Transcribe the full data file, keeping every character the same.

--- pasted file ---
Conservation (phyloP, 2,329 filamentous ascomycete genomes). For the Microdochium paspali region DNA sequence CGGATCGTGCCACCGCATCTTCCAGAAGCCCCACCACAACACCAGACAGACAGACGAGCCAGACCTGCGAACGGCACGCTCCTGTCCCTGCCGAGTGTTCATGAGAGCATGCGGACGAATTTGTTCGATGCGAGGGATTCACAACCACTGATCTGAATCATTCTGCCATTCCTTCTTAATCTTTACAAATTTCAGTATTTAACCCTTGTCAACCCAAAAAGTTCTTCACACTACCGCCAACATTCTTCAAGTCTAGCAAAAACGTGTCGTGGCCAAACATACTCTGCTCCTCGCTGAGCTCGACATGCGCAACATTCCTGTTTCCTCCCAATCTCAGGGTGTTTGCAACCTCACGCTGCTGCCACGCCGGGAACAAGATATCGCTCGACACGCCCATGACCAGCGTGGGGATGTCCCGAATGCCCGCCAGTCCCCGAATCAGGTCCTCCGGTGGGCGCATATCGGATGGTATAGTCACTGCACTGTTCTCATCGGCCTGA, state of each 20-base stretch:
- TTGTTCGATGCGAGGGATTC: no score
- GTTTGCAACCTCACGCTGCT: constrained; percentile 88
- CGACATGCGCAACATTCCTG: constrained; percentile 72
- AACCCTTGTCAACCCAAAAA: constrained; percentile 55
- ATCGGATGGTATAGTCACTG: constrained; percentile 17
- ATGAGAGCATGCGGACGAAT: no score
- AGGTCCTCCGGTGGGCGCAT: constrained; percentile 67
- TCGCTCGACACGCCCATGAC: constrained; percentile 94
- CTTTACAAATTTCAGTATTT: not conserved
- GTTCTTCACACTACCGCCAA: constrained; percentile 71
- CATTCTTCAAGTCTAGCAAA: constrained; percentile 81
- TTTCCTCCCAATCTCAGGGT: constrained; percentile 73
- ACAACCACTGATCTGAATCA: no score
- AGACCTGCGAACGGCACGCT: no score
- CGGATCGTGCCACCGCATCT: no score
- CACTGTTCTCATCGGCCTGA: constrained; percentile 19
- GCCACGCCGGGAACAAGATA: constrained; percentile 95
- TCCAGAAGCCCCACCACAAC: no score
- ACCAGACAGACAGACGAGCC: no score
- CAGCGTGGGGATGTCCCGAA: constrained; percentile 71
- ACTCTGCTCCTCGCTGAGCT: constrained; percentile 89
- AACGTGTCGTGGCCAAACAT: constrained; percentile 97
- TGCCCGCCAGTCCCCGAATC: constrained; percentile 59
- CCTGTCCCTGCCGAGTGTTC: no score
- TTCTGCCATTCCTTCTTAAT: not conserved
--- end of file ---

Conservation (phyloP, 2,329 filamentous ascomycete genomes). For the Microdochium paspali region DNA sequence CGGATCGTGCCACCGCATCTTCCAGAAGCCCCACCACAACACCAGACAGACAGACGAGCCAGACCTGCGAACGGCACGCTCCTGTCCCTGCCGAGTGTTCATGAGAGCATGCGGACGAATTTGTTCGATGCGAGGGATTCACAACCACTGATCTGAATCATTCTGCCATTCCTTCTTAATCTTTACAAATTTCAGTATTTAACCCTTGTCAACCCAAAAAGTTCTTCACACTACCGCCAACATTCTTCAAGTCTAGCAAAAACGTGTCGTGGCCAAACATACTCTGCTCCTCGCTGAGCTCGACATGCGCAACATTCCTGTTTCCTCCCAATCTCAGGGTGTTTGCAACCTCACGCTGCTGCCACGCCGGGAACAAGATATCGCTCGACACGCCCATGACCAGCGTGGGGATGTCCCGAATGCCCGCCAGTCCCCGAATCAGGTCCTCCGGTGGGCGCATATCGGATGGTATAGTCACTGCACTGTTCTCATCGGCCTGA, state of each 20-base stretch:
- TTGTTCGATGCGAGGGATTC: no score
- GTTTGCAACCTCACGCTGCT: constrained; percentile 88
- CGACATGCGCAACATTCCTG: constrained; percentile 72
- AACCCTTGTCAACCCAAAAA: constrained; percentile 55
- ATCGGATGGTATAGTCACTG: constrained; percentile 17
- ATGAGAGCATGCGGACGAAT: no score
- AGGTCCTCCGGTGGGCGCAT: constrained; percentile 67
- TCGCTCGACACGCCCATGAC: constrained; percentile 94
- CTTTACAAATTTCAGTATTT: not conserved
- GTTCTTCACACTACCGCCAA: constrained; percentile 71
- CATTCTTCAAGTCTAGCAAA: constrained; percentile 81
- TTTCCTCCCAATCTCAGGGT: constrained; percentile 73
- ACAACCACTGATCTGAATCA: no score
- AGACCTGCGAACGGCACGCT: no score
- CGGATCGTGCCACCGCATCT: no score
- CACTGTTCTCATCGGCCTGA: constrained; percentile 19
- GCCACGCCGGGAACAAGATA: constrained; percentile 95
- TCCAGAAGCCCCACCACAAC: no score
- ACCAGACAGACAGACGAGCC: no score
- CAGCGTGGGGATGTCCCGAA: constrained; percentile 71
- ACTCTGCTCCTCGCTGAGCT: constrained; percentile 89
- AACGTGTCGTGGCCAAACAT: constrained; percentile 97
- TGCCCGCCAGTCCCCGAATC: constrained; percentile 59
- CCTGTCCCTGCCGAGTGTTC: no score
- TTCTGCCATTCCTTCTTAAT: not conserved